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View Full Version : Do you need to get permission to use reviews?



Talia
11-03-2006, 02:40 AM
This is an interesting one. In the past if a magazine/paper has done a favourable review of my book I have copied parts and in some cases the entire review for my website or other promo material.

I've never given the copyright a second thought, but today someone raised the issue. Do I have reprint rights? Hmmmm good question. I am sure that it is okay to extract a few lines from it (fair use rules would apply) but what about copying the entire review which may be 200 words or more?

Does anyone know the rules?

KTC
11-03-2006, 03:55 PM
I don't know the rules...but I would certainly ask before posting a review. Just my two cents. If the review is online, couldn't you just post a link?

wordmonkey
11-03-2006, 05:51 PM
I think that you are free and clear as long as you credit the source.

Also, you have consider the purpose of the piece you're quoting. The point of the review is to inform about your project, so there's a sybiotic relationship.

"Cracking read."
I. Lovett
Springfield Tribune Herald Observer
6/6/06
As long as it says that, I would have thought you were covered. Likely as not, even if that isn't the case, you're providing free advertising for the Springfield THO and it's GOOG advertising because if you have fans and they see a great review from that source, it follows they will like that newspaper as it has a similar taste to them. They should be cool with it.

Talia
11-04-2006, 12:56 AM
For a short review like that it is no problem. But if you want to copy the entire review which may be several hundred words then I think you need permission. I'm just trying to be certain...

KTC the reviews are mainly print reviews not online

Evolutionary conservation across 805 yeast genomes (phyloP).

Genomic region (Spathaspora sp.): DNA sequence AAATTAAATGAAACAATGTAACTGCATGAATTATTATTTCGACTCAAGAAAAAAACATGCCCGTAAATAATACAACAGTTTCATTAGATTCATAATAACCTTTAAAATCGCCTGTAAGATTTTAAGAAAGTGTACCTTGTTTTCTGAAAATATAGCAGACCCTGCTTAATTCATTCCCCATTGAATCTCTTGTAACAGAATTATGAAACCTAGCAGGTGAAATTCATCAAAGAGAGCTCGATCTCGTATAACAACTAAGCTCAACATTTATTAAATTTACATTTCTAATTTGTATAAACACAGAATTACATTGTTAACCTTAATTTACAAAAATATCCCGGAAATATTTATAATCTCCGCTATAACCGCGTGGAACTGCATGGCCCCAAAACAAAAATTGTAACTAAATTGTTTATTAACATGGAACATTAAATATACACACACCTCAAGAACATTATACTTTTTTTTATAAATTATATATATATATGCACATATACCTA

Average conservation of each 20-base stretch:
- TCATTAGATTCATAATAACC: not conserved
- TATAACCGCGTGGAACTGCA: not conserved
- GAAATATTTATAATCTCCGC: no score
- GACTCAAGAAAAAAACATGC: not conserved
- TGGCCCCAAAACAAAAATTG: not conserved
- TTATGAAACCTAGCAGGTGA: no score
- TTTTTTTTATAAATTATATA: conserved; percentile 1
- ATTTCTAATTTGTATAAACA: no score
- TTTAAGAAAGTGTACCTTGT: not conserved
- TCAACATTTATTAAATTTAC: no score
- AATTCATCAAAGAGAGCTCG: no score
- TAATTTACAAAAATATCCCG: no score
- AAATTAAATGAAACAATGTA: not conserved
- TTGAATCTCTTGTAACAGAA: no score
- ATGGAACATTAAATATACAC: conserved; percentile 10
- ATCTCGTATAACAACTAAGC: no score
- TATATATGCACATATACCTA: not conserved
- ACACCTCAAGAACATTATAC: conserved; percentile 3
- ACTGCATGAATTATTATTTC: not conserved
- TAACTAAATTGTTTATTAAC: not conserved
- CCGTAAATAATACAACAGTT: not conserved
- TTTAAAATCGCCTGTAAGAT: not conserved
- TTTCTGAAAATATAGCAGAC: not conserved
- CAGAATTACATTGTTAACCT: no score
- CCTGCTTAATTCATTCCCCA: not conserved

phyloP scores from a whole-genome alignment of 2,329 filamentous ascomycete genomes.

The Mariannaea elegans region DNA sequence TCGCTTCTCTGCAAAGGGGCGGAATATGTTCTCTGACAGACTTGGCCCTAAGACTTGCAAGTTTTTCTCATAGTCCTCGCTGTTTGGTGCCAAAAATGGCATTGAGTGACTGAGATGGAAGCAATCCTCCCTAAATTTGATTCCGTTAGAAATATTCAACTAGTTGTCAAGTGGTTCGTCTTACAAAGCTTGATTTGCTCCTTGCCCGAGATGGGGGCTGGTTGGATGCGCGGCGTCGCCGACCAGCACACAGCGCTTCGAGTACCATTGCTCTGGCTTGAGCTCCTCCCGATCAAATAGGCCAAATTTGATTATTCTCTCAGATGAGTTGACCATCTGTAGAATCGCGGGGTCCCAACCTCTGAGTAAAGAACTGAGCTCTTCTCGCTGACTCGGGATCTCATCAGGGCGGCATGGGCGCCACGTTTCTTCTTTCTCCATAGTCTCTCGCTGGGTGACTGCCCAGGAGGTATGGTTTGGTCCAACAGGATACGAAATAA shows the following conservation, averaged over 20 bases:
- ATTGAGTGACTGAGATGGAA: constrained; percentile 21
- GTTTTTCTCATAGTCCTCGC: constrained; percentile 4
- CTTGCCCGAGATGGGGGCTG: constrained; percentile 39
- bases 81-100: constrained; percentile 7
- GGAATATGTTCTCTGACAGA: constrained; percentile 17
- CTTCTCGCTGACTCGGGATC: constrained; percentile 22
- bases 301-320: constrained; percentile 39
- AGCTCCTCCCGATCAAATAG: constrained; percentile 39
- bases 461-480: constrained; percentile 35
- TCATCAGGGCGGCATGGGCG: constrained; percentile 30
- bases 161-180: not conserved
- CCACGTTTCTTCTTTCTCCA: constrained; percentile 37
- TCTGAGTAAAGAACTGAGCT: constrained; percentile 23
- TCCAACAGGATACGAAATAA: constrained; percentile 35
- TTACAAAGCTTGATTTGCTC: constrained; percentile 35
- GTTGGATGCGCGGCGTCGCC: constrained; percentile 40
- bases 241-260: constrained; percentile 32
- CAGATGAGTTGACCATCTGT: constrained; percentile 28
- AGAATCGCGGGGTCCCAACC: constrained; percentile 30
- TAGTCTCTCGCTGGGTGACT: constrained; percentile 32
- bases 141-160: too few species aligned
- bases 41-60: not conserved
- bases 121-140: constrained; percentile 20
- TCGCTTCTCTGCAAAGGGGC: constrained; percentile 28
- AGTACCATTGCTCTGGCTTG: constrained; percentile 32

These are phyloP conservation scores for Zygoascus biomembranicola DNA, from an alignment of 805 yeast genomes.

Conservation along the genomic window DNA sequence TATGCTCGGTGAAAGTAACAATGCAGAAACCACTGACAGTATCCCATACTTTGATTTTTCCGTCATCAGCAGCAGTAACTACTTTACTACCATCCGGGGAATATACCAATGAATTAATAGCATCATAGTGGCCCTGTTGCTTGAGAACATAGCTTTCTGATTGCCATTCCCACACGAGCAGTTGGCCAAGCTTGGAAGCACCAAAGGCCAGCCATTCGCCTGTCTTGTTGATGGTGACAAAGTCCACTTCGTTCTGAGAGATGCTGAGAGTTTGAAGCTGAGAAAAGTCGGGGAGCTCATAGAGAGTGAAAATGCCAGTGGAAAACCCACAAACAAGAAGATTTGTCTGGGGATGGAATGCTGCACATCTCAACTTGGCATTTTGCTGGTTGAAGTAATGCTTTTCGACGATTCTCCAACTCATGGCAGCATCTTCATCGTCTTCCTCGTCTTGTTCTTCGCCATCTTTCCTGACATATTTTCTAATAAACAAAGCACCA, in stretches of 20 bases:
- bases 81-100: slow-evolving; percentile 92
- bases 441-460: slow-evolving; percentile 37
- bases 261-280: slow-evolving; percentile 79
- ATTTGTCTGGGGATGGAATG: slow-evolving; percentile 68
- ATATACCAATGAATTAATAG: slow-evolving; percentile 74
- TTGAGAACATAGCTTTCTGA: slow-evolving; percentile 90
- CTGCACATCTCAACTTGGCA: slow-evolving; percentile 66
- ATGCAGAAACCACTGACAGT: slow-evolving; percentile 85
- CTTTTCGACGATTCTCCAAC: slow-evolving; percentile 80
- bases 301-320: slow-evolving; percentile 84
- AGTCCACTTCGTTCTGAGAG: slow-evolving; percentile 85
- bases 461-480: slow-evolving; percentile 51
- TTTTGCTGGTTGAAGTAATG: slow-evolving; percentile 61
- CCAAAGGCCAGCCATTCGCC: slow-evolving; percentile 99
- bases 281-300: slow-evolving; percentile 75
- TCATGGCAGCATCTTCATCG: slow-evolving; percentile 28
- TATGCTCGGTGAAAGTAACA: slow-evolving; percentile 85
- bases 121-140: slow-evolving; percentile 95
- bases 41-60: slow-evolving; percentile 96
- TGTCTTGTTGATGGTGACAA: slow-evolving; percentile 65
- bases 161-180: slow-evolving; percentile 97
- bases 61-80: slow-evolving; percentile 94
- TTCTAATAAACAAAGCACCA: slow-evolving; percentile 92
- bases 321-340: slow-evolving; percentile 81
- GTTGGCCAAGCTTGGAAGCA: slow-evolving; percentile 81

engmajor2005
11-05-2006, 12:59 AM
I would imagine that quotes would be fair use as long as you credited the source. I mean, we don't get George Bush's permission to quote him do we? As for the whole review, I wouldn't bother with re-printing it. Most people just want to know a few blurbs about it and that's it. About the only people who read reviews in their entirety (except for reviews in popular mags and newspapers) are librarians and buyers for book stores. And speaking as a library employee, if a book is popular enough or critically-acclaimed enough to generate a big buzz, the review is irrelevant; we order the book.

Reviews come in best with niche titles or under-the-radar works, and most consumers would be content even then with just a few quotes.

Talia
11-05-2006, 02:26 AM
I don't normally reprint entire reviews, but sometimes book sellers ask for them so it's handy to know. I have a situation at the moment with an online seller who would like to put the entire review of about 200 words on their website.

Quoting George Bush is different. His speeches are issued as press releases, transcripts etc and are freely available for distribution. Written reviews in a magazine are copyright and owned by the publisher.

victoriastrauss
11-07-2006, 08:36 PM
I'm a reviewer, so I have definite opinions on this subject. Presumably, online booksellers like Amazon have blanket permission from the periodicals to reproduce entire reviews from Publishers Weekly, etc., but aside from that, I don't believe that entire reviews should be re-posted without permission, even where they are anonymous. Reprinting quotes is fine--but if there's a name on the review, IMO you ought to get permission from the author before reprinting it in its entirety. It really ticks me off when people reprint my reviews without asking first--especially where they don't attribute them or provide a URL to my website or the original publication in which the review appeared. (If they do ask, I nearly always say yes.)

- Victoria

Talia
11-08-2006, 01:30 AM
Thanks Victoria - that backed up what I expected to hear. I always attribute the quote but I suspected that printing in entirety required permission, so I will organise it...